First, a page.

Photos courtesy of Phoebe Lapine
FOR PHOEBE LAPINE, COOKING WITHOUT GLUTEN is an opportunity to get creative. The cookbook author/private chef/blogger/caterer knows her way around a kitchen–even if it’s the one in her studio apartment in Chelsea. But she certainly makes do–just ask any one of her fans that include the folks over at Saveur magazine or Food & Wine mag, which recently raved over her “healthy takes on comfort food”. Here, we caught up with Ms. Lapine who dished on how to order gluten-free when dining out in the city and what she bakes for friends on their birthdays.
When and how did you become aware that you were gluten-intolerant?
I had a perpetual stomachache for three years, which, as a food writer, was kind of an occupational hazard. At the same time, I was terrified of finding out I was allergic to something and having to revamp my whole culinary outlook. But that’s how that glutinous cookie crumbled. The gluten is a really small price to pay for being healthy, and now that I see the results, I realize how much damage I was causing by not listening to what my body was trying to tell me.
What should every gluten-free home cook have in their kitchen?
Even we chefs don’t feel like cooking every weeknight, so I find the “quick fixes” like spaghetti! Keep a couple boxes of brown rice spaghetti in the pantry with canned tomatoes and you can always have a quick dinner waiting for you without having to stress about which 10 different types of flour to put in a pizza dough.
What advice do you have for gluten-intolerants when eating out?
Have no shame! There are many hidden dangers out there–soy sauce, beer in marinades–and the wait staff would rather field all of your annoying questions than have you get ill. Also, you might be surprised by what the kitchen will have on hand. Most of the nicer Italian restaurants these days have a gluten-free pasta option. Don’t just order the chicken paillard because you think you have to.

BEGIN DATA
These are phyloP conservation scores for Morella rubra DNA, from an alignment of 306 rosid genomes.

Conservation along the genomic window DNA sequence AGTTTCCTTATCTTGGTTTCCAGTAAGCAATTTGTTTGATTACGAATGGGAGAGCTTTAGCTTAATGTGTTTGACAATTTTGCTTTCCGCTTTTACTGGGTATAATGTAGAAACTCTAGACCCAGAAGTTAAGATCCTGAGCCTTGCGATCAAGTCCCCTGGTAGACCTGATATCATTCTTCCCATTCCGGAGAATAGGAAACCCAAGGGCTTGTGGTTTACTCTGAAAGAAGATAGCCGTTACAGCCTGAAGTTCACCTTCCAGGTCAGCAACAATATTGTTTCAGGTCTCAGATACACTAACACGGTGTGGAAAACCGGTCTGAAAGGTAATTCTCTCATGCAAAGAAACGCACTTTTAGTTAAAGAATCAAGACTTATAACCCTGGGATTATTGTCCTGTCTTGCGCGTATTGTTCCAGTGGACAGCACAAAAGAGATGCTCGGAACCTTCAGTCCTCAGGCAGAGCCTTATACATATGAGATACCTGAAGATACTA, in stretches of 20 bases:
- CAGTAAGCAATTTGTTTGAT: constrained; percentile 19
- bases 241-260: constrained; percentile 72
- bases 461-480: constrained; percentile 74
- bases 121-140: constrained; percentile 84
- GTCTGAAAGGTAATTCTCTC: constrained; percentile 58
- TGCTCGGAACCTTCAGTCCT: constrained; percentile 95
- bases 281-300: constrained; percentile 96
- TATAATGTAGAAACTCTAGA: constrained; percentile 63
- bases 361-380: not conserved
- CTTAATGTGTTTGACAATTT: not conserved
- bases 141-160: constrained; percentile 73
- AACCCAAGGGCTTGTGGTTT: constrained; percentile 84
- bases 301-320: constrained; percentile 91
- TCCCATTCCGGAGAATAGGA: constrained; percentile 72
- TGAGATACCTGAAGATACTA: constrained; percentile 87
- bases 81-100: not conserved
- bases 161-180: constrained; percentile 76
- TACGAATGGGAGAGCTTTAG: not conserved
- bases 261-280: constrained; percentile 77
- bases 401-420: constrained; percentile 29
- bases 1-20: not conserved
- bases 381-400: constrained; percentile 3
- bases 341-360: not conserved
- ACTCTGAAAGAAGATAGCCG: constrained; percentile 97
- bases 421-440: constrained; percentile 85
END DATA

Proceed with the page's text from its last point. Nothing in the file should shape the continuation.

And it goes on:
Favorite restaurants in NYC that make ordering gluten-free a cinch?
I love Friedman’s Lunch in Chelsea Market. The chef’s son is a celiac so he revamped the whole menu to include gluten-free options. You can even ask for the fried green tomatoes to be gluten-free. I’m a sucker for comfort food, so I’ll get a grilled cheese sandwich withcaramelized onions and bacon. Sorry, but it’s so freaking good. That, and a cup of tomato soup.
What’s your favorite quickie gluten-free meal to cook ?
I love dredging thin fish fillets in millet flour and pan-frying them in coconut oil. You can serve them over quinoa or whatever simple veggie you have on hand. Here’s an example. This time of year I also love simple one-pot meals like this chickpea and spinach stew.
What improvements in your health have you noticed since going gluten-free?
Well I don’t have stomachaches every day. But the main reason I am gluten-free is because I have an autoimmune thyroid disease. The two are very closely related and you’ll find a lot of people who are forced to eat gluten free if they are hypothyroid. Because of both of these issues going untreated for so long, I damaged my digestive system to the point where I wasn’t processing any foods properly. My blood tests showed that I was deficient in every vitamin. It was the ultimate irony to be a chef and be clinically malnourished. But gluten was one piece of the puzzle that really helped. I’m still tinkering with my diet to get my thyroid and digestive system back to normal. This summer I had to cut out corn and soy too. It’s all very annoying and expensive. But as my doctor tells me, nothing is more annoying or expensive than being chronically sick.
You’re hosting a dinner and the birthday girl has Celiac’s. What do you bake her?
This chocolate torte! I’ve never been much of a baker and I’ve been so lazy about taking on the challenge to develop new gluten-free desserts so I usually just make this cake. It’s so easy and delicious. No one would know it was gluten-free.